Vertebrates account for their body size while navigating obstacles as they move, but the ability of insects to do so is unknown. Sridhar Ravi et al. (pp. 31494–31499) observed bumblebees flying in a tunnel as the bees encountered walls containing gaps of varying width. The authors report that when bees were presented with narrow gaps, they first assessed the gap visually through side-to-side peering flights before reorienting their angle of flight to minimize their frontal profile and safely pass through the gap. In extreme cases, in which the gaps were smaller than the bees’ wingspan, bumblebees passed through the gap, flying entirely sideways. As bumblebees vary in size, the time spent assessing the gap and the reorientation performed to safely navigate it was determined not by the absolute size of the gap, but by the size of the gap relative to each bee’s own wingspan. The results suggest that flying bumblebees navigate their environment with an implicit awareness of their own body size and shape in relation to their environment. According to the authors, this ability in insects, which have much smaller brains than vertebrates, sheds light on the neural capacity needed for perception of individuals’ own body sizes. — P.G.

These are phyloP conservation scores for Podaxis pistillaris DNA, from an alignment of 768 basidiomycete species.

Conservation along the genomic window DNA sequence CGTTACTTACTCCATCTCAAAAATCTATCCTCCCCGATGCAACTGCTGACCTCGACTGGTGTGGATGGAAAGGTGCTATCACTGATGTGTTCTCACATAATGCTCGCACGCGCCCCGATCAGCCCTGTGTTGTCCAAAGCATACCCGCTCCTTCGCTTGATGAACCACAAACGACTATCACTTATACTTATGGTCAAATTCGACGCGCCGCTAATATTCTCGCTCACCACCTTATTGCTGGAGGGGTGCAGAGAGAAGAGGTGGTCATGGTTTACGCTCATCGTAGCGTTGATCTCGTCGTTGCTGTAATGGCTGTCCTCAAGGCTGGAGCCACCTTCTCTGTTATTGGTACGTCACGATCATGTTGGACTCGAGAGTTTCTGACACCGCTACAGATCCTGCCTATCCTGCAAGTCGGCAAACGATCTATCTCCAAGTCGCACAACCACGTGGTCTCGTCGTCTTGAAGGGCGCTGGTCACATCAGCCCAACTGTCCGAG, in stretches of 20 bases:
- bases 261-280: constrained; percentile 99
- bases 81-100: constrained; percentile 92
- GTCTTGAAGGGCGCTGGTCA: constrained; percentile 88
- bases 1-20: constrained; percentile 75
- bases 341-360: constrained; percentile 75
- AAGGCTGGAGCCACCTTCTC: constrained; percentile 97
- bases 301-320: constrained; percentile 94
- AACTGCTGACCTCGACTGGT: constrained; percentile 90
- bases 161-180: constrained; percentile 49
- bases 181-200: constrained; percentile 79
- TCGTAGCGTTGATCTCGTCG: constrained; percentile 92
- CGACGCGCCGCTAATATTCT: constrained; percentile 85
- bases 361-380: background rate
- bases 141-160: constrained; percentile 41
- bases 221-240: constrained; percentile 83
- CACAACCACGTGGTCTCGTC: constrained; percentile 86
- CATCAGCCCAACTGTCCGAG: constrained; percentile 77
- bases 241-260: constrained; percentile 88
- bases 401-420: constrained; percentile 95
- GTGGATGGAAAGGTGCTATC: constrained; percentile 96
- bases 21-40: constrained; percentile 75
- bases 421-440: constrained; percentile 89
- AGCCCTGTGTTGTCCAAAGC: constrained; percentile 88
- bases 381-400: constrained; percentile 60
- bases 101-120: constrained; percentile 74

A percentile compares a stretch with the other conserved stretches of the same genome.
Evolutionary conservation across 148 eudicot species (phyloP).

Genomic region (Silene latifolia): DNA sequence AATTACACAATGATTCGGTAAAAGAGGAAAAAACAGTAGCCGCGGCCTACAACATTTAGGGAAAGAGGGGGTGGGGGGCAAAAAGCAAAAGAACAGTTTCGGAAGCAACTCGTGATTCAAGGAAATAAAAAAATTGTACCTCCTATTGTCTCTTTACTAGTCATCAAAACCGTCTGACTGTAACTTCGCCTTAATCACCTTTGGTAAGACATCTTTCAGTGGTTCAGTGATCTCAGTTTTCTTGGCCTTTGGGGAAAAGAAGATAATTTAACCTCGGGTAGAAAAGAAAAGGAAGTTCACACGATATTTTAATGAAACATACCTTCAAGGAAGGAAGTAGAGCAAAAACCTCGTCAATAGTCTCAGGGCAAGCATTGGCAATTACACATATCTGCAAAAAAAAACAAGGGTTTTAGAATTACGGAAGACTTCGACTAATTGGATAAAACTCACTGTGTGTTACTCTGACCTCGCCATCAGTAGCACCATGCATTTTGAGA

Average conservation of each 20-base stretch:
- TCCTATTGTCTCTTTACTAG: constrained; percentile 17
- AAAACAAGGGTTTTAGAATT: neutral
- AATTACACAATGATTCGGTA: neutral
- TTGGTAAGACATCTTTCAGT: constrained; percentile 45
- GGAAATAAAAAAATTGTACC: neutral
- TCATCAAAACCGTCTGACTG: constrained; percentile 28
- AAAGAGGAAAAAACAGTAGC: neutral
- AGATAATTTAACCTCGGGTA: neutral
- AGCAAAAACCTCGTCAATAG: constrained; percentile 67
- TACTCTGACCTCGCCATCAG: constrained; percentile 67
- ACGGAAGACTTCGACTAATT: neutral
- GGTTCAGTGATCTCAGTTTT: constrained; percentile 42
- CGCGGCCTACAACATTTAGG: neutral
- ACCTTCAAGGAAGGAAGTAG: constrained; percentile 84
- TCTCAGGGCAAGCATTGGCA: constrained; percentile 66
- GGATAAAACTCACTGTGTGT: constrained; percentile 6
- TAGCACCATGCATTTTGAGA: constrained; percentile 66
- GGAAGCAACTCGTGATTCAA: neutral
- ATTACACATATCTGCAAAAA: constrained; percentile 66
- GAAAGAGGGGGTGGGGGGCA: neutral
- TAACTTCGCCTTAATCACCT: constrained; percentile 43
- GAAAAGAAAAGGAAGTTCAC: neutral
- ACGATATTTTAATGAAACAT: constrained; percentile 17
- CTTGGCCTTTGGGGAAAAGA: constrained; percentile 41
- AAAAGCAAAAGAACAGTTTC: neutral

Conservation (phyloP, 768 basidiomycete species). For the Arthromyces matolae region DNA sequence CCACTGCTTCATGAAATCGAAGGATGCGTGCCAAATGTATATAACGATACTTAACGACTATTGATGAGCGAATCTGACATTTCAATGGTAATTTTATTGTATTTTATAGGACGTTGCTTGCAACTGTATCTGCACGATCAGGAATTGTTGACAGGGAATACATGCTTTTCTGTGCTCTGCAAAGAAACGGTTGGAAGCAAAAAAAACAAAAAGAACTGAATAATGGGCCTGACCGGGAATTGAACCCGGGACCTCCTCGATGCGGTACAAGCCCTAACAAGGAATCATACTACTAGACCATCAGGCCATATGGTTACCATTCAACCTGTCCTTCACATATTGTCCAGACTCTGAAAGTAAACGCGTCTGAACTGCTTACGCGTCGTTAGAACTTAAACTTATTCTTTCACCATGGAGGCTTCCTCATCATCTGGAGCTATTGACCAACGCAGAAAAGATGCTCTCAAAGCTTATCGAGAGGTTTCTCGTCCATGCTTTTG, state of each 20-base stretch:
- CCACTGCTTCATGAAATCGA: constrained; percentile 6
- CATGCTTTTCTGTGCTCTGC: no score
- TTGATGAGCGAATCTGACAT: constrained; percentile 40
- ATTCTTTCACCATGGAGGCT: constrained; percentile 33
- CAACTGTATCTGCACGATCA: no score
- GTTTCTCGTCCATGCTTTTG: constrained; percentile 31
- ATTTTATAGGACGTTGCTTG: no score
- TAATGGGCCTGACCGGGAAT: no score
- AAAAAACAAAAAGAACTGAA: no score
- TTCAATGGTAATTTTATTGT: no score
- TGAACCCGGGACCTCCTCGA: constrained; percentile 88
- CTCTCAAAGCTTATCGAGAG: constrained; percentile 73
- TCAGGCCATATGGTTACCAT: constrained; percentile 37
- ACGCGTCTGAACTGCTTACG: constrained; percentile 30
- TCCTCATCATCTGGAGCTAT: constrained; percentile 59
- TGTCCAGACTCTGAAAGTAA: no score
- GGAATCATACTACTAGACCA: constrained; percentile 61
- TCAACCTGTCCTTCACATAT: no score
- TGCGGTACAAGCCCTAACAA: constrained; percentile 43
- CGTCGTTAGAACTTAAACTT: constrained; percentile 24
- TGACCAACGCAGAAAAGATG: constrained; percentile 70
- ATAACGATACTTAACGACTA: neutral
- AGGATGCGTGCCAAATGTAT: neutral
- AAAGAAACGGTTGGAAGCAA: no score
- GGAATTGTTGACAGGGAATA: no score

This article is from PNAS December 8, 2020 117 (49) 30861-30863; https://doi.org/10.1073/iti4920117